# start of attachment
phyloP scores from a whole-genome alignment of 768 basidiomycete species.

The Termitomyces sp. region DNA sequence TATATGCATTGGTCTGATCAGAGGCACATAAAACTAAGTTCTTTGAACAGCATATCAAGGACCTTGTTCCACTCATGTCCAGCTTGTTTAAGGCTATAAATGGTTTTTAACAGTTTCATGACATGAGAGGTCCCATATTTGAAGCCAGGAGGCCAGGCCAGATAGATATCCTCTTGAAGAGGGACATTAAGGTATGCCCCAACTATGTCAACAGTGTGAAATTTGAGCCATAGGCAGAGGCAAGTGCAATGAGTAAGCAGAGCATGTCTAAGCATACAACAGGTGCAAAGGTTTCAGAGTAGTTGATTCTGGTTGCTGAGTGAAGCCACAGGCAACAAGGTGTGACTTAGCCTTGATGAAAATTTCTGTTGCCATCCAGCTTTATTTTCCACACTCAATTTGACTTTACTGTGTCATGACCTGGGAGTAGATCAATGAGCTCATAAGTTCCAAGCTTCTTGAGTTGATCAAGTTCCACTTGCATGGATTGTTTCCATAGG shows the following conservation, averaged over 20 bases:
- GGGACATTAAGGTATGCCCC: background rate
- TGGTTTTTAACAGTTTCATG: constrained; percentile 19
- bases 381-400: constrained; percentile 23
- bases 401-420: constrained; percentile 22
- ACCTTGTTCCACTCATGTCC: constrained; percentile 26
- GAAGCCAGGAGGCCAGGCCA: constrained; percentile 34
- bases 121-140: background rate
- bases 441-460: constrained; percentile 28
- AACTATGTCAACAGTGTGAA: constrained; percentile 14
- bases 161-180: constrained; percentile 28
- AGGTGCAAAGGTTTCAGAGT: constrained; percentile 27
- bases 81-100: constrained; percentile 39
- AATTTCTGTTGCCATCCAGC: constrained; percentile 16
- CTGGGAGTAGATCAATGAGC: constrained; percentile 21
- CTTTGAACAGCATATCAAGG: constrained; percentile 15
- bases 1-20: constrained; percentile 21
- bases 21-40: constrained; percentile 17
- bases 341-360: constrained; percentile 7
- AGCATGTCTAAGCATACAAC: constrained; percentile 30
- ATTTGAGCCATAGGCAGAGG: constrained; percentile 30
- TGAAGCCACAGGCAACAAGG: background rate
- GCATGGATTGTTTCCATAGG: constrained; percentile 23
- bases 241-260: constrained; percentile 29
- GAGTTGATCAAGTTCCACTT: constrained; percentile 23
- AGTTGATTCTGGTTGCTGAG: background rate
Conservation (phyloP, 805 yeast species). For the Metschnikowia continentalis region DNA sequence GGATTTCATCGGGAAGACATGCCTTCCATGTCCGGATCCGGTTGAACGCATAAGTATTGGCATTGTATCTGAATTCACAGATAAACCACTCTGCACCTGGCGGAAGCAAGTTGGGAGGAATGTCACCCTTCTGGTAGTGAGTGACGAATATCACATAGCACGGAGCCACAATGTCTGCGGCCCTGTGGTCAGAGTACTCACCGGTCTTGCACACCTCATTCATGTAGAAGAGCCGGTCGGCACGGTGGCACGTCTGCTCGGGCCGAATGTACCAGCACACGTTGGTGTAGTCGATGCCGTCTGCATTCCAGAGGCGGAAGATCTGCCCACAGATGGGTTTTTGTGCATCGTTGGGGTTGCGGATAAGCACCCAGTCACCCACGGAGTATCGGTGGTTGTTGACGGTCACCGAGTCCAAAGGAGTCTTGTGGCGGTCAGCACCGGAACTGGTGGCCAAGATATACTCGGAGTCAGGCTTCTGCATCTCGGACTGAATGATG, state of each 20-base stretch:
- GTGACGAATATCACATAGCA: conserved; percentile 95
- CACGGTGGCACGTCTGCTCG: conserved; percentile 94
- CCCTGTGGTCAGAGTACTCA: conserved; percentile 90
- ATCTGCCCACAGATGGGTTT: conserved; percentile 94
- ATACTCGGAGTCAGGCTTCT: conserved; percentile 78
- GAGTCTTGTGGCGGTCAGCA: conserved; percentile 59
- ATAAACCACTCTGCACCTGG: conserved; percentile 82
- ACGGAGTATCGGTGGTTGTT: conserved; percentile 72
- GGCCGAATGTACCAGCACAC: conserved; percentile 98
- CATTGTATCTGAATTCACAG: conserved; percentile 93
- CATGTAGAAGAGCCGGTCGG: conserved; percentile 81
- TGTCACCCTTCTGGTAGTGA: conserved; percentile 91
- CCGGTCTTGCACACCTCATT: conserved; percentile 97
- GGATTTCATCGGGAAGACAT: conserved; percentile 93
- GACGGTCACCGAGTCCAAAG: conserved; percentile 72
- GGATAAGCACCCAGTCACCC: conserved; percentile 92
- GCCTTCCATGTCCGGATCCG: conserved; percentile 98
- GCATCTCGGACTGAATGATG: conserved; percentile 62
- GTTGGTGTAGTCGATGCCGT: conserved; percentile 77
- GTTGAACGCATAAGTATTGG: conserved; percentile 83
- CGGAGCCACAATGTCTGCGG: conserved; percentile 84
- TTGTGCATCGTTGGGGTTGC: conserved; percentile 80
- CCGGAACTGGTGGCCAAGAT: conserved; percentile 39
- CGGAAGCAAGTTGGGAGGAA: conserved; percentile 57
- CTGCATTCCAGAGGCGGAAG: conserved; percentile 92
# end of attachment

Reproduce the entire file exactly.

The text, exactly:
phyloP scores from a whole-genome alignment of 768 basidiomycete species.

The Termitomyces sp. region DNA sequence TATATGCATTGGTCTGATCAGAGGCACATAAAACTAAGTTCTTTGAACAGCATATCAAGGACCTTGTTCCACTCATGTCCAGCTTGTTTAAGGCTATAAATGGTTTTTAACAGTTTCATGACATGAGAGGTCCCATATTTGAAGCCAGGAGGCCAGGCCAGATAGATATCCTCTTGAAGAGGGACATTAAGGTATGCCCCAACTATGTCAACAGTGTGAAATTTGAGCCATAGGCAGAGGCAAGTGCAATGAGTAAGCAGAGCATGTCTAAGCATACAACAGGTGCAAAGGTTTCAGAGTAGTTGATTCTGGTTGCTGAGTGAAGCCACAGGCAACAAGGTGTGACTTAGCCTTGATGAAAATTTCTGTTGCCATCCAGCTTTATTTTCCACACTCAATTTGACTTTACTGTGTCATGACCTGGGAGTAGATCAATGAGCTCATAAGTTCCAAGCTTCTTGAGTTGATCAAGTTCCACTTGCATGGATTGTTTCCATAGG shows the following conservation, averaged over 20 bases:
- GGGACATTAAGGTATGCCCC: background rate
- TGGTTTTTAACAGTTTCATG: constrained; percentile 19
- bases 381-400: constrained; percentile 23
- bases 401-420: constrained; percentile 22
- ACCTTGTTCCACTCATGTCC: constrained; percentile 26
- GAAGCCAGGAGGCCAGGCCA: constrained; percentile 34
- bases 121-140: background rate
- bases 441-460: constrained; percentile 28
- AACTATGTCAACAGTGTGAA: constrained; percentile 14
- bases 161-180: constrained; percentile 28
- AGGTGCAAAGGTTTCAGAGT: constrained; percentile 27
- bases 81-100: constrained; percentile 39
- AATTTCTGTTGCCATCCAGC: constrained; percentile 16
- CTGGGAGTAGATCAATGAGC: constrained; percentile 21
- CTTTGAACAGCATATCAAGG: constrained; percentile 15
- bases 1-20: constrained; percentile 21
- bases 21-40: constrained; percentile 17
- bases 341-360: constrained; percentile 7
- AGCATGTCTAAGCATACAAC: constrained; percentile 30
- ATTTGAGCCATAGGCAGAGG: constrained; percentile 30
- TGAAGCCACAGGCAACAAGG: background rate
- GCATGGATTGTTTCCATAGG: constrained; percentile 23
- bases 241-260: constrained; percentile 29
- GAGTTGATCAAGTTCCACTT: constrained; percentile 23
- AGTTGATTCTGGTTGCTGAG: background rate
Conservation (phyloP, 805 yeast species). For the Metschnikowia continentalis region DNA sequence GGATTTCATCGGGAAGACATGCCTTCCATGTCCGGATCCGGTTGAACGCATAAGTATTGGCATTGTATCTGAATTCACAGATAAACCACTCTGCACCTGGCGGAAGCAAGTTGGGAGGAATGTCACCCTTCTGGTAGTGAGTGACGAATATCACATAGCACGGAGCCACAATGTCTGCGGCCCTGTGGTCAGAGTACTCACCGGTCTTGCACACCTCATTCATGTAGAAGAGCCGGTCGGCACGGTGGCACGTCTGCTCGGGCCGAATGTACCAGCACACGTTGGTGTAGTCGATGCCGTCTGCATTCCAGAGGCGGAAGATCTGCCCACAGATGGGTTTTTGTGCATCGTTGGGGTTGCGGATAAGCACCCAGTCACCCACGGAGTATCGGTGGTTGTTGACGGTCACCGAGTCCAAAGGAGTCTTGTGGCGGTCAGCACCGGAACTGGTGGCCAAGATATACTCGGAGTCAGGCTTCTGCATCTCGGACTGAATGATG, state of each 20-base stretch:
- GTGACGAATATCACATAGCA: conserved; percentile 95
- CACGGTGGCACGTCTGCTCG: conserved; percentile 94
- CCCTGTGGTCAGAGTACTCA: conserved; percentile 90
- ATCTGCCCACAGATGGGTTT: conserved; percentile 94
- ATACTCGGAGTCAGGCTTCT: conserved; percentile 78
- GAGTCTTGTGGCGGTCAGCA: conserved; percentile 59
- ATAAACCACTCTGCACCTGG: conserved; percentile 82
- ACGGAGTATCGGTGGTTGTT: conserved; percentile 72
- GGCCGAATGTACCAGCACAC: conserved; percentile 98
- CATTGTATCTGAATTCACAG: conserved; percentile 93
- CATGTAGAAGAGCCGGTCGG: conserved; percentile 81
- TGTCACCCTTCTGGTAGTGA: conserved; percentile 91
- CCGGTCTTGCACACCTCATT: conserved; percentile 97
- GGATTTCATCGGGAAGACAT: conserved; percentile 93
- GACGGTCACCGAGTCCAAAG: conserved; percentile 72
- GGATAAGCACCCAGTCACCC: conserved; percentile 92
- GCCTTCCATGTCCGGATCCG: conserved; percentile 98
- GCATCTCGGACTGAATGATG: conserved; percentile 62
- GTTGGTGTAGTCGATGCCGT: conserved; percentile 77
- GTTGAACGCATAAGTATTGG: conserved; percentile 83
- CGGAGCCACAATGTCTGCGG: conserved; percentile 84
- TTGTGCATCGTTGGGGTTGC: conserved; percentile 80
- CCGGAACTGGTGGCCAAGAT: conserved; percentile 39
- CGGAAGCAAGTTGGGAGGAA: conserved; percentile 57
- CTGCATTCCAGAGGCGGAAG: conserved; percentile 92